3. IQ Sampling

In this chapter we introduce a concept called IQ sampling, a.k.a. complex sampling or quadrature sampling. We also cover Nyquist sampling, complex numbers, RF carriers, downconversion, and power spectral density. IQ sampling is the form of sampling that an SDR performs, as well as many digital receivers (and transmitters). It’s a slightly more complex version of regular digital sampling (pun intended), so we will take it slow and with some practice the concept is sure to click!

Sampling Basics

Before jumping into IQ sampling, let’s discuss what sampling actually means. You may have encountered sampling without realizing it by recording audio with a microphone. The microphone is a transducer that converts sound waves into an electric signal (a voltage level). That electric signal is transformed by an analog-to-digital converter (ADC), producing a digital representation of the sound wave. To simplify, the microphone captures sound waves that are converted into electricity, and that electricity in turn is converted into numbers. The ADC acts as the bridge between the analog and digital domains. SDRs are surprisingly similar. Instead of a microphone, however, they utilize an antenna, although they also use ADCs. In both cases, the voltage level is sampled with an ADC. For SDRs, think radio waves in then numbers out.

Whether we are dealing with audio or radio frequencies, we must sample if we want to capture, process, or save a signal digitally. Sampling might seem straightforward, but there is a lot to it. A more technical way to think of sampling a signal is grabbing values at moments in time and saving them digitally. Let’s say we have some random function, S(t), which could represent anything, and it’s a continuous function that we want to sample:

Concept of sampling a signal, showing sample period T, the samples are the blue dots

We record the value of S(t) at regular intervals of T seconds, known as the sample period. The frequency at which we sample, i.e., the number of samples taken per second, is simply \frac{1}{T}. We call this the sample rate, and its the inverse of the sample period. For example, if we have a sample rate of 10 Hz, then the sample period is 0.1 seconds; there will be 0.1 seconds between each sample. In practice our sample rates will be on the order of hundreds of kHz to tens of MHz or even higher. When we sample signals, we need to be mindful of the sample rate, it’s a very important parameter.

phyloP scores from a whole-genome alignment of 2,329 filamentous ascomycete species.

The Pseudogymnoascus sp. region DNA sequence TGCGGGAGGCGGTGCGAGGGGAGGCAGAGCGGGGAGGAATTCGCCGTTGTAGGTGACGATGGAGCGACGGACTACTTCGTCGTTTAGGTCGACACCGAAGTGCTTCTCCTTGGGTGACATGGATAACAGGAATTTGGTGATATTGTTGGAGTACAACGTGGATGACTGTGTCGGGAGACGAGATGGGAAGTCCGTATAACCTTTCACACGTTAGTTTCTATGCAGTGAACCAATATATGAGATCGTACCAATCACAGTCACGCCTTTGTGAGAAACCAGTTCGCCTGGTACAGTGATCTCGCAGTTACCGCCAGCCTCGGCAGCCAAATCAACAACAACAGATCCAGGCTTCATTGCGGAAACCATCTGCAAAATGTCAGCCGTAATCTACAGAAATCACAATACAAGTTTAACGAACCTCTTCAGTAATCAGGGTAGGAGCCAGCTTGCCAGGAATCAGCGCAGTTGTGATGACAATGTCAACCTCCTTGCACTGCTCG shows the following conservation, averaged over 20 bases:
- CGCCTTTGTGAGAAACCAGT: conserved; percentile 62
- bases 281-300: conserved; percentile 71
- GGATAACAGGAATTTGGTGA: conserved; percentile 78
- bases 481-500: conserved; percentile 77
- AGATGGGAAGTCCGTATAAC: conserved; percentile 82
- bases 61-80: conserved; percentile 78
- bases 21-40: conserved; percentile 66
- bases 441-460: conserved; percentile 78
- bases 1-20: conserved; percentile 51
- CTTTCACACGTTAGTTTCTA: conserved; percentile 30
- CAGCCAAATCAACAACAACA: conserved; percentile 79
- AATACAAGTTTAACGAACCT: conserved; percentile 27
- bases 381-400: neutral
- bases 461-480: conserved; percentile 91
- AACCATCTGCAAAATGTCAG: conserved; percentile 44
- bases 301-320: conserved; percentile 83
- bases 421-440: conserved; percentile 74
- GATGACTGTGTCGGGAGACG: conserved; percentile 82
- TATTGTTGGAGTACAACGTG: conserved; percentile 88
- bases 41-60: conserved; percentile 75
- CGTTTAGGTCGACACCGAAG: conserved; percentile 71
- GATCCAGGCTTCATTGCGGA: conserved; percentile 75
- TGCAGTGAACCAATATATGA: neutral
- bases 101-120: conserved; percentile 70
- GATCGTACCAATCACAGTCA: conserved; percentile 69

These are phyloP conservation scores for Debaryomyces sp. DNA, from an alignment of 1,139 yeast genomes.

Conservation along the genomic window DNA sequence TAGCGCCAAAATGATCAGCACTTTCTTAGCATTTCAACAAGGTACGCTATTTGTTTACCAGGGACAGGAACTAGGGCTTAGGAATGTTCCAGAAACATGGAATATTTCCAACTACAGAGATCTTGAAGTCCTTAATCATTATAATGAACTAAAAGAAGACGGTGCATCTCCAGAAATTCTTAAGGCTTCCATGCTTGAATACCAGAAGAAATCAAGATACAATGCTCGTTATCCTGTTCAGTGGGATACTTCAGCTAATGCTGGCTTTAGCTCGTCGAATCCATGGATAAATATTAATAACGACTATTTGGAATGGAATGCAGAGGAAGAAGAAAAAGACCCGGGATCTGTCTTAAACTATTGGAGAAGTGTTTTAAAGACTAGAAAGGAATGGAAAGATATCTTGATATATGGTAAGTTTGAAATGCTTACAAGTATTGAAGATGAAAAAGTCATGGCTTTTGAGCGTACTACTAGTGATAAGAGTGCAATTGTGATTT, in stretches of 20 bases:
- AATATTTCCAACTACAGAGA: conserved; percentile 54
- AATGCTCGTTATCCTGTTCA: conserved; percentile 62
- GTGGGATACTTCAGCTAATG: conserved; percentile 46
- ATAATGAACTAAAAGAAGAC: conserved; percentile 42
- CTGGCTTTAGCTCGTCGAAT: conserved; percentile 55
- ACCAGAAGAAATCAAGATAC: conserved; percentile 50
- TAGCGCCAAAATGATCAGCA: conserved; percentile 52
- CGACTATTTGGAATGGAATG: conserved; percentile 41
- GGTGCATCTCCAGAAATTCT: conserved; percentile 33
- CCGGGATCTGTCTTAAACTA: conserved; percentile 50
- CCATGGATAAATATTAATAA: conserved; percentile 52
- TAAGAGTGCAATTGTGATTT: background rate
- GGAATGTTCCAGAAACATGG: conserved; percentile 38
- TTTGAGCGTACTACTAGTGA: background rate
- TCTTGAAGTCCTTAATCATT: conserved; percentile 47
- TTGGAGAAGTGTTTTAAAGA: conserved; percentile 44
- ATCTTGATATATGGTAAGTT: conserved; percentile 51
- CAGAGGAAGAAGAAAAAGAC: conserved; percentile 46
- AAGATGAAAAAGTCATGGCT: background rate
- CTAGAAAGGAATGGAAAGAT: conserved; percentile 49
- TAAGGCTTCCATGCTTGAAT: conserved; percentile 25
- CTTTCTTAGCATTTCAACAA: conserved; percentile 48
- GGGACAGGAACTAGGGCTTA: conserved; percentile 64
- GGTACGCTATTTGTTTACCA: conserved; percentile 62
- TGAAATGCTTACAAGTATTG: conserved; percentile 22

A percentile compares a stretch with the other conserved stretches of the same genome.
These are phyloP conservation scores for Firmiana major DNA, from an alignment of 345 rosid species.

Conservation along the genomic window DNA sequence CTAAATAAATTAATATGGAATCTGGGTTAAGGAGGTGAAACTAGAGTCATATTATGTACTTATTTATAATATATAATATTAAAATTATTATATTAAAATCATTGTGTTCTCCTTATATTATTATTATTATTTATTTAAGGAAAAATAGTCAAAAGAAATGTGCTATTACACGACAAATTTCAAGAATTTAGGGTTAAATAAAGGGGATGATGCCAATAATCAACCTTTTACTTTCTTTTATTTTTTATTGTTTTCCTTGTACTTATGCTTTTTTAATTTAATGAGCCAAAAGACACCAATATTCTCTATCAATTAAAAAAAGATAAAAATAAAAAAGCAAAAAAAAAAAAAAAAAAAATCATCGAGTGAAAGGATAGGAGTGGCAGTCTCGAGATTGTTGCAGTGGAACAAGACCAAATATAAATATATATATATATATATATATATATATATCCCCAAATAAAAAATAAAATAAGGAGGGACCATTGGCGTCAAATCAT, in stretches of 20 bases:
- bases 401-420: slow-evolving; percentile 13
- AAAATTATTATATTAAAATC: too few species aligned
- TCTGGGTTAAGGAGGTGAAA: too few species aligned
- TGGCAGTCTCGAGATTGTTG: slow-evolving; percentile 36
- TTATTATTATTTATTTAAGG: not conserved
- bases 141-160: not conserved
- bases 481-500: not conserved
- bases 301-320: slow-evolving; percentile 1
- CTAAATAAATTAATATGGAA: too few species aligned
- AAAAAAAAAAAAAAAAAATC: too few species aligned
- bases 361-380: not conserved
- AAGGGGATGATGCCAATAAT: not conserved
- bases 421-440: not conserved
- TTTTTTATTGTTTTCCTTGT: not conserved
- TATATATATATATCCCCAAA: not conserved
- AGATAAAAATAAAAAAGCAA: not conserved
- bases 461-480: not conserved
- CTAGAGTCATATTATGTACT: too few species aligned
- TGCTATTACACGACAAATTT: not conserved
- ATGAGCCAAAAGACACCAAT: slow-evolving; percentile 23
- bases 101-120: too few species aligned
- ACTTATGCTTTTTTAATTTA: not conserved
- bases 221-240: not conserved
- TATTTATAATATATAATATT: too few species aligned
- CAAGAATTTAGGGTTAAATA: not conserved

For those who prefer to see the math; let S_n represent sample n, usually an integer starting at 0. Using this convention, the sampling process can be represented mathematically as S_n = S(nT) for integer values of n. I.e., we evaluate the analog signal S(t) at these intervals of nT.

Nyquist Sampling

For a given signal, the big question often is how fast must we sample? Let’s examine a signal that is just a sine wave, of frequency f, shown in green below. Let’s say we sample at a rate Fs (samples shown in blue). If we sample that signal at a rate equal to f (i.e., Fs = f), we will get something that looks like:


The red dashed line in the above image reconstructs a different (incorrect) function that could have lead to the same samples being recorded. It indicates that our sample rate was too low because the same samples could have come from two different functions, leading to ambiguity. If we want to accurately reconstruct the original signal, we can’t have this ambiguity.

Let’s try sampling a little faster, at Fs = 1.2f:


Once again, there is a different signal that could fit these samples. This ambiguity means that if someone gave us this list of samples, we could not distinguish which signal was the original one based on our sampling.

How about sampling at Fs = 1.5f:

Example of sampling ambiguity when a signal is not sampled fast enough (below the Nyquist rate)

Still not fast enough! According to a piece of DSP theory we won’t dive into, you have to sample at twice the frequency of the signal in order to remove the ambiguity we are experiencing:


There’s no incorrect signal this time because we sampled fast enough that no signal exists that fits these samples other than the one you see (unless you go higher in frequency, but we will discuss that later).

In the above example our signal was just a simple sine wave, most actual signals will have many frequency components to them. To accurately sample any given signal, the sample rate must be “at least twice the frequency of the maximum frequency component”. Here’s a visualization using an example frequency domain plot, note that there will always be a noise floor so the highest frequency is usually an approximation:

Nyquist sampling means that your sample rate is higher than the signal's maximum bandwidth

We must identify the highest frequency component, then double it, and make sure we sample at that rate or faster. The minimum rate in which we can sample is known as the Nyquist Rate. In other words, the Nyquist Rate is the minimum rate at which a (finite bandwidth) signal needs to be sampled to retain all of its information. It is an extremely important piece of theory within DSP and SDR that serves as a bridge between continuous and discrete signals.